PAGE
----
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Logo of bmcpsycBioMed Centralsearchsubmit a manuscriptregisterthis articleBMC Psychiatry
 
BMC Psychiatry. 2011; 11: 66.
Published online Apr 20, 2011. doi:  10.1186/1471-244X-11-66
PMCID: PMC3111345
The effect of ethnicity on prescribing practice and treatment outcome in inpatients suffering from schizophrenia in Greece
Athanassios Douzenis,corresponding author1 Athanassios Apostolopoulos,1 Dionisios Seretis,1 Emmanouil N Rizos,1 Christos Christodoulou,1 and Lefteris Lykouras1
1Second Psychiatry Department, Athens University Medical School, Attikon General Hospital, 1 Rimini st Athens 12462, Greece
corresponding authorCorresponding author.
Athanassios Douzenis: thandouz/at/med.uoa.gr; Athanassios Apostolopoulos: th.apostolopulos/at/gmail.com; Dionisios Seretis: ds438/at/bath.ac.uk; Emmanouil N Rizos: erizos/at/med.uoa.gr; Christos Christodoulou: christo.christodoulou/at/gmail.com; Lefteris Lykouras: elykoura/at/med.uoa.gr
Received October 13, 2010; Accepted April 20, 2011.
Abstract
Background
No studies have been conducted in Greece with the aim of investigating the influence of ethnicity on the prescribing and treatment outcome of voluntarily admitted inpatients. Most studies conducted in the UK and the US, both on inpatients and outpatients, focus on the dosage of antipsychotics for schizophrenic patients and many suffer from significant methodological limitations. Using a simple design, we aimed to assess negative ethnic bias in psychotropic medication prescribing by comparing discrepancies in use between native and non-native psychiatric inpatients. We also aimed to compare differences in treatment outcome between the two groups.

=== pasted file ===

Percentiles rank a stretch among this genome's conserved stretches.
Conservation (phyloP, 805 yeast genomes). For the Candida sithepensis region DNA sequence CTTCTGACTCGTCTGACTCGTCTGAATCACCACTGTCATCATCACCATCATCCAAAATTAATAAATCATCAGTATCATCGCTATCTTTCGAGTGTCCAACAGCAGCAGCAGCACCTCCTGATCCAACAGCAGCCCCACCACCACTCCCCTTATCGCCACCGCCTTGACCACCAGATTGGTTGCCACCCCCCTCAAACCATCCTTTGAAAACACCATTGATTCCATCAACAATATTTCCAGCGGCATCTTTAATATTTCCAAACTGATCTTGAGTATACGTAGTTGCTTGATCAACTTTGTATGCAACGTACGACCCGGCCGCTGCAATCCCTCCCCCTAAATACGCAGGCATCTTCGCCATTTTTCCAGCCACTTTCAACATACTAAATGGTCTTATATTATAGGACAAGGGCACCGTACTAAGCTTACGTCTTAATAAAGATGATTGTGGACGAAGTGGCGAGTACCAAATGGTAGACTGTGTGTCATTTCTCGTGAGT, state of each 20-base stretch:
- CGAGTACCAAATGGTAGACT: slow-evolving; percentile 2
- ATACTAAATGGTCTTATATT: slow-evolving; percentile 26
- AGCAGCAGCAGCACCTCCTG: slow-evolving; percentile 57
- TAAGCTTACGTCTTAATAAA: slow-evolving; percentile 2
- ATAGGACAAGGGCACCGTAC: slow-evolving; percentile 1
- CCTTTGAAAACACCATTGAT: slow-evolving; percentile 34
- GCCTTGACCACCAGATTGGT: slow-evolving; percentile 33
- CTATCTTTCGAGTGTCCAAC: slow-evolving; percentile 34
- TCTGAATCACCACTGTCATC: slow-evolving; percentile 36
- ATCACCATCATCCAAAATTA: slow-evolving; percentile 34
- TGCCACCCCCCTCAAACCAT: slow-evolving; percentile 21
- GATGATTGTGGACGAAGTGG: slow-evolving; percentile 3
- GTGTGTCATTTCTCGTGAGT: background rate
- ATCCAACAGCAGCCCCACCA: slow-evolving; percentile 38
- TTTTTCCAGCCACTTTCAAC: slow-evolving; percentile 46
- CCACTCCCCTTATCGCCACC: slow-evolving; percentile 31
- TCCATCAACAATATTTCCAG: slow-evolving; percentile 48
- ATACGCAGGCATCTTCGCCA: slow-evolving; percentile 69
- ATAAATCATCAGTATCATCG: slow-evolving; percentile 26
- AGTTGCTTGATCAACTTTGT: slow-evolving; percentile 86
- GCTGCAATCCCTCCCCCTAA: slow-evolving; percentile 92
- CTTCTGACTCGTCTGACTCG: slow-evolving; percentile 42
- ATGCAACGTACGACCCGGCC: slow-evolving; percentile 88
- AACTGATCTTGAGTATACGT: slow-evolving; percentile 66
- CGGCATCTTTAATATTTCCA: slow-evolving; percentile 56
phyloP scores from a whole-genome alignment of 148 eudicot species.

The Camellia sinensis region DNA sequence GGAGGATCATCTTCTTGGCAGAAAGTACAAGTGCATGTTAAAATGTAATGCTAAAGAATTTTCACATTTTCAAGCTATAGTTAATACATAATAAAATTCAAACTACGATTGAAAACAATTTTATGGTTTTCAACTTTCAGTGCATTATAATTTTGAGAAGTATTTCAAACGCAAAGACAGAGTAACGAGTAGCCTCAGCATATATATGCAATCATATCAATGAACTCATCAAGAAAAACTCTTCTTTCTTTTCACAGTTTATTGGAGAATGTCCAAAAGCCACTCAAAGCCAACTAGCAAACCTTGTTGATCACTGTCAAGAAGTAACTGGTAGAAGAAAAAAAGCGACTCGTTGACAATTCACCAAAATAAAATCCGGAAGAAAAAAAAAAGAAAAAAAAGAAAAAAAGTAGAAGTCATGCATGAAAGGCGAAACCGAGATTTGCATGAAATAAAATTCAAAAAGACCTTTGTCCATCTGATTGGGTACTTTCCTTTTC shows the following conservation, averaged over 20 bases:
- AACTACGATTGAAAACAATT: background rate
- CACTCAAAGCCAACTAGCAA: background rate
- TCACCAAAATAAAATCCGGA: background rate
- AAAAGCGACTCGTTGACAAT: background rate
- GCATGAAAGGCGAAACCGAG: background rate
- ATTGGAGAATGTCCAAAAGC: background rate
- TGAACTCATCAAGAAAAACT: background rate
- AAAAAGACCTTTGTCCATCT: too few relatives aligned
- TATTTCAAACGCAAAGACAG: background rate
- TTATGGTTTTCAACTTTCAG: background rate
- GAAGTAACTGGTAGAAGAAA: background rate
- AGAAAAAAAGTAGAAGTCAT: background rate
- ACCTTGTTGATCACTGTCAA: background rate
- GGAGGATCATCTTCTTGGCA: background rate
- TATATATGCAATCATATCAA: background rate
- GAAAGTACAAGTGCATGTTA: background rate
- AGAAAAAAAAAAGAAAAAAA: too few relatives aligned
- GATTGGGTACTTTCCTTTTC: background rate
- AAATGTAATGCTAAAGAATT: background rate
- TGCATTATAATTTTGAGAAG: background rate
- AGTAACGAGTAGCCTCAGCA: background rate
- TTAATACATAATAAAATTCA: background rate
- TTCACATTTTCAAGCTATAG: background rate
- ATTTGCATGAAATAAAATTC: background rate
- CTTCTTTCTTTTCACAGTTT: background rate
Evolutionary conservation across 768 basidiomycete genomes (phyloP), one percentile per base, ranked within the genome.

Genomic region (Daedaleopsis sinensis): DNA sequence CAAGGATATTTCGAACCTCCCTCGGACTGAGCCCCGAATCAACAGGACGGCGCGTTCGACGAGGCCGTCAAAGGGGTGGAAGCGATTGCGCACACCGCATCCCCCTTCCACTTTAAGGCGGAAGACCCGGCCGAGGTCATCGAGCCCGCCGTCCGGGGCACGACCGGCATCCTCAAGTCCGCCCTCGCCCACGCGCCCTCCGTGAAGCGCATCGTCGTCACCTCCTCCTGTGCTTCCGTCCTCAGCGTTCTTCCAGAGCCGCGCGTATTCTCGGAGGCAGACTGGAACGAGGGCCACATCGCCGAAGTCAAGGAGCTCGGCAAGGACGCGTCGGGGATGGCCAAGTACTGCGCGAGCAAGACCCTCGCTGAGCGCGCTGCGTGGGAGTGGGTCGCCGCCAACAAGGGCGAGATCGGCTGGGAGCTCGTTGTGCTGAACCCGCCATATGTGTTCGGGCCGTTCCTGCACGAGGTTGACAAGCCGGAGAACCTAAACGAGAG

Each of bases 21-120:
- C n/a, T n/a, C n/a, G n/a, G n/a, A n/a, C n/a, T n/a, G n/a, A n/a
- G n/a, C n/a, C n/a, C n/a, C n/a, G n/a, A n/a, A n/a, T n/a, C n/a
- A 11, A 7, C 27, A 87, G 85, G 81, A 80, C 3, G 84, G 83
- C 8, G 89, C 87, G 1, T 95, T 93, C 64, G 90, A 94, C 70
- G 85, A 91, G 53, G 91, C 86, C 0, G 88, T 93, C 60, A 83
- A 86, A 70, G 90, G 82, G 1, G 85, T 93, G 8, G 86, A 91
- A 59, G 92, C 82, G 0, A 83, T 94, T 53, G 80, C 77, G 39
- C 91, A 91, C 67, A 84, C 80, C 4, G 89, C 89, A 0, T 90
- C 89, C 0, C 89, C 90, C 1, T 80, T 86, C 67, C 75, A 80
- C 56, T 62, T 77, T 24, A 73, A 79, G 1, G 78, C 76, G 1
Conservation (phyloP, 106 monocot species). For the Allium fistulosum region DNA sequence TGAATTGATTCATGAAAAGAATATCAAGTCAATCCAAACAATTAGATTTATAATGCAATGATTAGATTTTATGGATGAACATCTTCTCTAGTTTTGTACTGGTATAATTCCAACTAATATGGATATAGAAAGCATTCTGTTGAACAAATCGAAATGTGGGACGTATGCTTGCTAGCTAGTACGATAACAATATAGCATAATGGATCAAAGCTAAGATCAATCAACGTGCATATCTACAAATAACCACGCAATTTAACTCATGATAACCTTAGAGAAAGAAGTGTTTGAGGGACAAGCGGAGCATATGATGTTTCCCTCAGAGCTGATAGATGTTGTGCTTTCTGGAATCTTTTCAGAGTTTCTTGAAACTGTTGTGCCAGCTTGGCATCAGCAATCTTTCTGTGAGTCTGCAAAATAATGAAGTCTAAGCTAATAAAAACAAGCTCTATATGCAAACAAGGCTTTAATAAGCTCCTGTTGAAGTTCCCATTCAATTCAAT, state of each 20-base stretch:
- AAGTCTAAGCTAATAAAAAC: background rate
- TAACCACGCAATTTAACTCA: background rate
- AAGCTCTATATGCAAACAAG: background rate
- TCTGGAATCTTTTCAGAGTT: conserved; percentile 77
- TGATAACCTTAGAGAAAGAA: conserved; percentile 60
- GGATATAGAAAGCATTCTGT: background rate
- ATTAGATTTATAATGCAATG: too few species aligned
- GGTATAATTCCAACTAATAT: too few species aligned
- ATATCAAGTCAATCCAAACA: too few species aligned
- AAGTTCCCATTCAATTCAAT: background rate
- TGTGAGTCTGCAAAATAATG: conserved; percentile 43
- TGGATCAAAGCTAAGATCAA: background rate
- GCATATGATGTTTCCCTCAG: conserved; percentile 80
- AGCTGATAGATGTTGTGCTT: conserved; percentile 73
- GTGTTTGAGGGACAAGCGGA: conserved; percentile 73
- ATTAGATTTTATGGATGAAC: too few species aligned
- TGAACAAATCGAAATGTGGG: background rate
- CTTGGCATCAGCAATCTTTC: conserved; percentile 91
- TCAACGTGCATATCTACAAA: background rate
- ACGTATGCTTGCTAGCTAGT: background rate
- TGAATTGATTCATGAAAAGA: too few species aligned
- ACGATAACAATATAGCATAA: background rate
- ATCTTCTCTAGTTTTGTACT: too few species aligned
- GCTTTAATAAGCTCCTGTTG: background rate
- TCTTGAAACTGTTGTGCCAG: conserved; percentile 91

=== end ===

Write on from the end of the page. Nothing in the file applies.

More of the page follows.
Methods
In this retrospective study, the prescribing of medication was compared between 90 Greek and 63 non-Greek inpatients which were consecutively admitted into the emergency department of a hospital covering Athens, the capital of Greece. Participants suferred from schizophrenia and other psychotic disorders. Overall, groups were compared with regard to 12 outcomes, six related to prescribing and six related to treatment outcome as assesed by standardised psychometric tools.
Results
No difference between the two ethnic groups was found in terms of improvement in treatment as measured by GAF and BPRS-E. Polypharmacy, use of first generation antipsychotics, second generation antipsychotics and use of mood stabilizers were not found to be associated with ethnicity. However, non-Greeks were less likely to receive SSRIs-SNRIs and more likely to receive benzodiazepines.
Conclusions
Our study found limited evidence for ethnic bias. The stronger indication for racial bias was found in benzodiazepine prescribing. We discuss alternative explanations and give arguments calling for future research that will focus on disorders other than schizophrenia and studying non-inpatient populations.
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